> cell. 00393332152448 skype. mat_kinotek
>
> ___________________/\/\/\/\/\/\/\/\/\/\/\/\/\/\/\
>
> ________________________________________________________________
> Welcome to the Interaction Design Association (IxDA)!
> To post to this list ....... discuss at ixda.org
> Unsubscribe ................ http://www.ixda.org/unsubscribe
> List Guidelines ............ http://www.ixda.org/guidelines
> List Help .................. http://www.ixda.org/help
>

22 Jun 2008 - 6:03pm
Dan Saffer
2003

On Jun 22, 2008, at 3:50 PM, Chauncey Wilson wrote:

> What are the criteria that would be a program "good" --

I don't think this would be a hard list to put together. Off the top
of my head:

Quality of Faculty
Quality, Breadth, and Depth of Curriculum
Strength of Alumni Network
Reputation in Professional Community
Facilities

Dan

22 Jun 2008 - 6:51pm
Dave Malouf
2005

Jeff, UW has an MFA in IxD? Really?
It's never crossed my path. Only the MLIS/MIS stuff have previously
but only for IA types. Interesting.
-- dave

. . . . . . . . . . . . . . . . . . . . . . . . . . . . . . . . . .
Posted from the new ixda.org
http://www.ixda.org/discuss?post=30524

22 Jun 2008 - 7:06pm
Mark Schraad
2006

The great thing about an MFA is that it is still considered a
terminal degree in design. Meaning, that is is the most you can get
in design. Yes, I know there are few PhD's, but they are far from the
norm at this point in time. The upshot here is that you can, if on
faculty, be considered for a full professorship and tenure, if that
is an option that speaks to you.

I seriously considered that route, but I kind of knew that two
masters in three years was my limit... and wanted to get back to full
time work (thought I loved the learning and open ended nature of
academia).

Mark

On Jun 22, 2008, at 2:02 PM, Jeff Howard wrote:

> Hi Mat,
>
> The only MFA in Interaction Design I know of is at the University of
> Washington. Carnegie Mellon has a Masters in Interaction Design but
> it's not an MFA, it's an M.Des.
>
> // jeff
>
>
> . . . . . . . . . . . . . . . . . . . . . . . . . . . . . . . . . .
> Posted from the new ixda.org
> http://www.ixda.org/discuss?post=30524
>
>
> ________________________________________________________________
> Welcome to the Interaction Design Association (IxDA)!
> To post to this list ....... discuss at ixda.org
> Unsubscribe ................ http://www.ixda.org/unsubscribe
> List Guidelines ............ http://www.ixda.org/guidelines
> List Help .................. http://www.ixda.org/help

22 Jun 2008 - 7:23pm
Christine Boese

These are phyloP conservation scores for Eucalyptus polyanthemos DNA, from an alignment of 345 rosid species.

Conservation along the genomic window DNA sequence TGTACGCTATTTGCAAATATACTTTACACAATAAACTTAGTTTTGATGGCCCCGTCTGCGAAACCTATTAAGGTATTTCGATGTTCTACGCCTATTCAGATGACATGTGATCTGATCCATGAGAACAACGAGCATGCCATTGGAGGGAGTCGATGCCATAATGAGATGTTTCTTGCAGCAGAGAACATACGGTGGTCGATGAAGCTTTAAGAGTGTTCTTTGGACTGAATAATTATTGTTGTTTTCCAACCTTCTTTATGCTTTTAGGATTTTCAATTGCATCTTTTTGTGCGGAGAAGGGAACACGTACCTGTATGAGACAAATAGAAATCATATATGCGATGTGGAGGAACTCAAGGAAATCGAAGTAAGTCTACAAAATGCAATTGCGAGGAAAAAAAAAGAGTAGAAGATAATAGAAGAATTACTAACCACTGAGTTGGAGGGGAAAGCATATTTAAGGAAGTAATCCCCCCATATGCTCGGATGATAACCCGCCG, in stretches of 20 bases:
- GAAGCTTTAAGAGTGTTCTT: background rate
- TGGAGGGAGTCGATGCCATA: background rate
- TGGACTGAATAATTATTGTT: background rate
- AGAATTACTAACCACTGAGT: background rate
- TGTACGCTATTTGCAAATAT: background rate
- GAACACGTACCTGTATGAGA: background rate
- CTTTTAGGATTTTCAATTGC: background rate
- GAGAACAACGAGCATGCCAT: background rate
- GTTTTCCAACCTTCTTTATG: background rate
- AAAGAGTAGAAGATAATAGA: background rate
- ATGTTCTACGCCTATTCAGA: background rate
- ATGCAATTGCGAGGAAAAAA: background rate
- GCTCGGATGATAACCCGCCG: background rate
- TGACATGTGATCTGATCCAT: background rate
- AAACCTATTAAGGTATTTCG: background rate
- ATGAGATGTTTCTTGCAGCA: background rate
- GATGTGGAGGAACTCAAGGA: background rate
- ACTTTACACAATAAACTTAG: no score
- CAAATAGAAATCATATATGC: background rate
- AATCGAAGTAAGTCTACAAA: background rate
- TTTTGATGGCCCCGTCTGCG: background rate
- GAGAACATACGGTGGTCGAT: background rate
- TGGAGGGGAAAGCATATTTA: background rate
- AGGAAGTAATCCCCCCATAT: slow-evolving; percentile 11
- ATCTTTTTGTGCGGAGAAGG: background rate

2006

Generally, while MFAs can be considered for full professorship and tenure,
it is not commonly awarded without a clear national reputation on par with
public gallery exhibitions, BIG awards or grants (think MacArthur genius
fellows), or, in the case of writing MFAs and others related to that, one or
more well-received books.

It's a tough case to make in most departments. The professionally-focused
journalism and radio-TV programs have an agreement with most university
administrators to give tenure to people with just master's degrees, but
generally, that is for people who have been quite high up at well-respected
places (editor level, like at Wall St Journal, or major metro dailies one
step under that).

On the other hand, there is a list of journalism programs who had that kind
of agreement with the university administration, only to have that pulled
out from under them a few years later with a president/chancellor change, as
some new ambitious administrator comes in and demands that all departments
start counting PhDs and nothing but. I know lots of people who have been
blindsided by this happening.

Chris

On Sun, Jun 22, 2008 at 8:06 PM, mark schraad <mschraad at gmail.com> wrote:

> The great thing about an MFA is that it is still considered a terminal
> degree in design. Meaning, that is is the most you can get in design. Yes, I
> know there are few PhD's, but they are far from the norm at this point in
> time. The upshot here is that you can, if on faculty, be considered for a
> full professorship and tenure, if that is an option that speaks to you.
>
> I seriously considered that route, but I kind of knew that two masters in
> three years was my limit... and wanted to get back to full time work
> (thought I loved the learning and open ended nature of academia).
>
> Mark
>
>
>
> On Jun 22, 2008, at 2:02 PM, Jeff Howard wrote:
>
> Hi Mat,
>>
>> The only MFA in Interaction Design I know of is at the University of
>> Washington. Carnegie Mellon has a Masters in Interaction Design but
>> it's not an MFA, it's an M.Des.
>>
>> // jeff
>>
>>
>> . . . . . . . . . . . . . . . . . . . . . . . . . . . . . . . . . .